Have you ever noticed how one chord can sound just fine, but then you play another chord and it sounds out of tune? Stringed instruments arenʼt perfect, but steps are taken in high-end guitars to make them as in-tune (thus the word intonation) as possible. The first issue to address is that the extreme ends of steel strings donʼt actually move, so the effective vibrating length of the string is just a bit shorter than its actual length. So the strings are effectively lengthened by moving the saddle out a bit away from the nut (thatʼs why you see the saddle at an angle on steel string guitars – the bass strings move less at the ends, so they have to be lengthened more to make up for it). In addition, when you fret a string at, say, the 7th fret, youʼre bending it slightly, making it go sharp – so the saddle is compensated out a bit for that as well. But what about when youʼre not fretting a string? The guitar has already been compensated as if you are, so the note is going to come out flat. For some reason, most factories still donʼt take this into account. The nut needs to be moved up a bit, shortening the length of the open position – then each string can be individually compensated to make the open position and fretted positions in tune with each other. Weʼve been told by our clients that the intonation of our instruments is the best theyʼve ever heard. Thatʼs no accident – we spend a lot of time making sure each note comes out right.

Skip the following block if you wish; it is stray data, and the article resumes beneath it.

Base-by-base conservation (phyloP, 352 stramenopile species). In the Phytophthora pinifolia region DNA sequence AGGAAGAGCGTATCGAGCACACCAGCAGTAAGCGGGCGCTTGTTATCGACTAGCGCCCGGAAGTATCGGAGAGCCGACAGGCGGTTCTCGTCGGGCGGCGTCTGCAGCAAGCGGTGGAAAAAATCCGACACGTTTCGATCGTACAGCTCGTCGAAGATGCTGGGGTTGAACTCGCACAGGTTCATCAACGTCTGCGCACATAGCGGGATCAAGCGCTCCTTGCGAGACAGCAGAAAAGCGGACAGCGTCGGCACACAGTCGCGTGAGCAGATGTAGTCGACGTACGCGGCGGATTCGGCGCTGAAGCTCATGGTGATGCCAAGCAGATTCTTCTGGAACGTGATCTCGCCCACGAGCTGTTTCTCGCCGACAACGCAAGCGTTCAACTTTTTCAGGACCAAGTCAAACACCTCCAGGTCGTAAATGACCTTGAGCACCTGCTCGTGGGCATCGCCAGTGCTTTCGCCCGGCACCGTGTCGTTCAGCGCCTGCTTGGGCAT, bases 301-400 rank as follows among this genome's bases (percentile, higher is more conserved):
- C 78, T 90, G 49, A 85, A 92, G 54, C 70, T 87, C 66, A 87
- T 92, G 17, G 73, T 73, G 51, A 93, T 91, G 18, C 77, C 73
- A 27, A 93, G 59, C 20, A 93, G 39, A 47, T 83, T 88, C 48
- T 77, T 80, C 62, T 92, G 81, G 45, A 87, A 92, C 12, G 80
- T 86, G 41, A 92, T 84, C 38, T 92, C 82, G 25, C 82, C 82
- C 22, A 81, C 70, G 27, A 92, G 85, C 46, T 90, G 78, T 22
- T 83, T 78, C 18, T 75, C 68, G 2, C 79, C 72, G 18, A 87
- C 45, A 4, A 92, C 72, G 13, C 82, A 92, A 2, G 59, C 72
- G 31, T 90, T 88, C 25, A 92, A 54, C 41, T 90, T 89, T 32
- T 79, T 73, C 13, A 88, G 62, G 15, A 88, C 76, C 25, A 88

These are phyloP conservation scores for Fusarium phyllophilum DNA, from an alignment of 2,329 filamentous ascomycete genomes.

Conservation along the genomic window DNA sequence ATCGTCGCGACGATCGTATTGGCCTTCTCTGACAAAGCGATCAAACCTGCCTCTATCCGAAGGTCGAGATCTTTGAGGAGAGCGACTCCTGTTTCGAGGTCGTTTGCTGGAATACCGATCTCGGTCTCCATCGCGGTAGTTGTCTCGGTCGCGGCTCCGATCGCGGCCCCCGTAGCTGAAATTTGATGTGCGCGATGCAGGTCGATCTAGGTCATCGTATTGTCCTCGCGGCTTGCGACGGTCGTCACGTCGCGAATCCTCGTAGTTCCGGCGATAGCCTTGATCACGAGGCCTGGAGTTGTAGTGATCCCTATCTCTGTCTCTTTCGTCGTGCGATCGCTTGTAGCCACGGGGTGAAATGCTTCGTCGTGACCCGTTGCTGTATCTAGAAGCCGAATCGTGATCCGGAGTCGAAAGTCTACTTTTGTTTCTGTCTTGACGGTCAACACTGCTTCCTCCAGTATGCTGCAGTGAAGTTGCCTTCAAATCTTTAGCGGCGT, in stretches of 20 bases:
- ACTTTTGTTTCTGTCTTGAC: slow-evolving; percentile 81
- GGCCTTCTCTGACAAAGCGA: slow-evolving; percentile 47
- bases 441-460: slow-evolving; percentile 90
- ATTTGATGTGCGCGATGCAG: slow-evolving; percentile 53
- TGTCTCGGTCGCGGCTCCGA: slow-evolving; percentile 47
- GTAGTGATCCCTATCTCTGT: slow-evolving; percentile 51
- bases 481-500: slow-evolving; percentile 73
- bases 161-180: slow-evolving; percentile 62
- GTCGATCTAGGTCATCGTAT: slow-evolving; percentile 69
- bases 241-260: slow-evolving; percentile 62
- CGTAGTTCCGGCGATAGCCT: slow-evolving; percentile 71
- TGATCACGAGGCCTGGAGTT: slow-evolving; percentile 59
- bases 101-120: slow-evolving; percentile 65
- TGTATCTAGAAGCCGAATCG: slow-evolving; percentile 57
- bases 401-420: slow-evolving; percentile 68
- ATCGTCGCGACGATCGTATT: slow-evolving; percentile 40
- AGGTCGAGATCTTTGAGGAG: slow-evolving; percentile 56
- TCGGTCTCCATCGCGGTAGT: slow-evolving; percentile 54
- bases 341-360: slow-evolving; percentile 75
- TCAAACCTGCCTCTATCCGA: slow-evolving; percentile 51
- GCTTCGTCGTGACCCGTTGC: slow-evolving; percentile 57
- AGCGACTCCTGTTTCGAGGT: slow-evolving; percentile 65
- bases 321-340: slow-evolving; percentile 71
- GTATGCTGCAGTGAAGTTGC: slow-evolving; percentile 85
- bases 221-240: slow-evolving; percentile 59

We hand-carve the bracing, thinning the braces aggressively but removing the height sparingly. The resulting parabola-shaped braces give the highest soundboard stiffness-to-weight ratio possible, allowing the soundboard to respond to the lightest touch. But voicing doesnʼt stop at the soundboard. The natural resonance of the soundbox contributes to the breathy bass presence behind the strings, and that resonance is determined by the ratio of the sound box volume to the soundhole diameter. Think of blowing across an empty bottle. The bigger the bottle, the lower the note, assuming the opening stays the same. But we want some control over that note. So whereas the typically factory makes all soundholes the same size, each of our models has a soundhole specifically designed to coax out that nice breathy bass tone. Lastly, we build a responsive back. Listen to the difference of your current instrument when you strum it in the case, and when you take it out. Thatʼs the back and sides contributing to the sound, and their contribution is important. We tune our backs for constructive wave interaction with the soundboard, reducing impedance and bringing the instrument to life.